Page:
An Insight into My Final Year Research Project! (+ Me in the Snow)

Me in the snow hehehe Gryffindors represent!

Wow, I haven’t written a blog in ages! Recently, Guildford had a snow day and it was such a surprise to wake up and look out my window to see snow everywhere. You best bet I was out to take some pictures because a proper snow day in the South East is quite rare! Regardless, I had my mask on of course.

View of a part of Manor Park blanketed in snow.

Putting away the snow day, I’ve only just finished all of my exams for 2020/21 Semester 1, and boy am I glad to be free (but not really)! The minute I finished my final exam, I immediately took down all the relevant post-it notes I had pasted on the wall. It kind of breaks my heart to do that though; my wall feels a little too empty now. Anyway, the short break after exams gives me time to work on my research project before starting Semester 2.

Just for your information, I am in my final year of BSc (Hons) Biomedical Science and we are required to do a research project/dissertation in our final year. It is an academic year-long project and it is equal to two module’s worth of grades. Because of that, we only have three modules per semester in final year, as opposed to the normal four modules in previous years (or other courses).

My Research Project!
Onto my research project, it is actually pretty relevant to what is going on today! For my fellow science peers, my project is essentially an in silico (meaning “by computer modelling/stimulation”) investigation on whether certain enzyme inhibitors would work to treat SARS-CoV-2 (COVID-19). For those who aren’t familiar with the terms, I am basically using computer simulations to test whether certain pharmaceutical drugs would be able to bind to and block the action of the one of the virus’s proteins that facilitates entry into our cells.

Due to my project being an in silico/computational investigation, I don’t need to use a laboratory to collect the data I need. There are definitely other project title choices that do involve laboratory work, so worry not! When the project titles are revealed for you to choose in final year, they include tags such as “laboratory work”, “computational”, or “field work”, so narrowing down project title choices is made much easier. “Laboratory work” speaks for itself, but what about “field work”? Well, it generally involves travelling or visiting somewhere for you to collect the information and data for your project. For example, a few title choices required you to travel to a hospital to use the NHS computers to collect data from electronic patient records, alongside interacting with the NHS staff for additional data.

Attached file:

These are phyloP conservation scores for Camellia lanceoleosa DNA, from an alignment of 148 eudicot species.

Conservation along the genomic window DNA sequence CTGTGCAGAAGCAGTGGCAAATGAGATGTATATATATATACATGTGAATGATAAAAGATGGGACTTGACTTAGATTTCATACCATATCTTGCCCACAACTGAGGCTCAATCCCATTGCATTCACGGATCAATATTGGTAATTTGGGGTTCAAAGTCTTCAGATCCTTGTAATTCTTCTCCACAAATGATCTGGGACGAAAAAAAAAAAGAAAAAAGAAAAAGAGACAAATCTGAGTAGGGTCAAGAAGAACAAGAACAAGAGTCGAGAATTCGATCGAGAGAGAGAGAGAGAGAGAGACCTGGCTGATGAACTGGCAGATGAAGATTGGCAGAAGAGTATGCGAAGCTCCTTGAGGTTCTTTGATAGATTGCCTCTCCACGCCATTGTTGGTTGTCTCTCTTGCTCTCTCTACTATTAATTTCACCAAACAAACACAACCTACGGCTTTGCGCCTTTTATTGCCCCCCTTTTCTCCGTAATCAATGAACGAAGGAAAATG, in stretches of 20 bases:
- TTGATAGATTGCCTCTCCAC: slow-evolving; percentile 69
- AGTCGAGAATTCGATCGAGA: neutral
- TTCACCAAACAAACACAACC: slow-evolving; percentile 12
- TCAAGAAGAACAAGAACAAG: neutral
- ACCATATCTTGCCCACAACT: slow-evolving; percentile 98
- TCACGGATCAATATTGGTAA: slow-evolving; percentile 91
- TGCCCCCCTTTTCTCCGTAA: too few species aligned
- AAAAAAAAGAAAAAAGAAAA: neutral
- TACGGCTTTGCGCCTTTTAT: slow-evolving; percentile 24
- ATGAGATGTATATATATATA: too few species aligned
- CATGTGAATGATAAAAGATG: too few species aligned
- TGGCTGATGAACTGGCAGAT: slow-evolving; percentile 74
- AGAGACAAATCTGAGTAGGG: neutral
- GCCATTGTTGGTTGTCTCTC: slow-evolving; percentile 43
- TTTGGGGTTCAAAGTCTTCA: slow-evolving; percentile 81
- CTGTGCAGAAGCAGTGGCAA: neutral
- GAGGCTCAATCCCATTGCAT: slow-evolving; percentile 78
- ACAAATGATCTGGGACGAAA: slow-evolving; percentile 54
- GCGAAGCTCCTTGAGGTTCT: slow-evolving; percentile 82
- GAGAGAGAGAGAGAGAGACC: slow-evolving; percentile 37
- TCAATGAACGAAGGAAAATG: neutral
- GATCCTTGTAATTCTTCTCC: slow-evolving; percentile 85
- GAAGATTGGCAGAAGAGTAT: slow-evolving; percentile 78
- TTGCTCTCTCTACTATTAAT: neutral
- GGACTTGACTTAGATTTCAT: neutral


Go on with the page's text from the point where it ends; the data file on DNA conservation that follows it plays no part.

Some time after submitting your choices in Semester 1, your project title will be assigned to you. Your project supervisor will probably contact you to arrange a first meeting together with any other students that were assigned the same title, if there are any. The supervisor will brief you on the project and what your timeline for the project should be. In my case, I was told that I should have my introduction and methods section done by the end of January (which is about now, at the time of writing this), and the results section should be done by the time Easter break starts, leaving me the break to finish the project up. It is your initiative in setting up meetings with your project supervisor however, and this is particularly important because your supervisor’s assessment of you is a part of the grade rubric. It takes up 20% of the grade, so it is definitely a big portion!

The Boring Interesting Work on My Project
During the winter break, I worked on collecting data with certain computer programmes. Since my work involves binding between molecules, I had to learn to use AutoDock Vina as well as Discovery Studio Visualizer. AutoDock Vina is an open-source program for molecular docking where you input the two molecules you want to investigate and the program will determine whether the two will bind together. To do this however, I need to use Discovery Studio Visualizer to model the molecules I am studying to be able to input it into AutoDock Vina.

So, let’s say I am studying the ACE2 cellular receptor which facilitates the entry of SARS-CoV-2 (COVID-19) into the cell. I must first search for the exact structure of this particular receptor on a database called Protein Data Bank (PDB), where I can then download the file containing its crystal structure and input it into Discovery Studio Visualizer. From there, I can select and find out the parts of the molecule, as well as edit any molecules within the protein (like deleting any water molecules, etc.).

This is what a SARS-CoV-2 chimeric receptor bound to human ACE2 receptor looks like when you import the PDB file into Discovery Studio Visualizer! I feel like such a scientist looking at this.

After all that editing, I run AutoDock Vina from command prompt and see what results I get! Basically, the program tries different binding conformations, and produces the ‘affinity (kcal/mol)’ column which is the strength of binding for that particular binding conformation.

AutoDock Vina needs to be run from command prompt and it spits out the affinity between the molecules!

That’s essentially the basics of the computational work that I have to do for my project! I really hope this wasn’t too much of a mind-boggle but don’t worry, I had to take some time to wrap my head around it at first too. I will probably start writing more again after this so keep a look out for any other updates!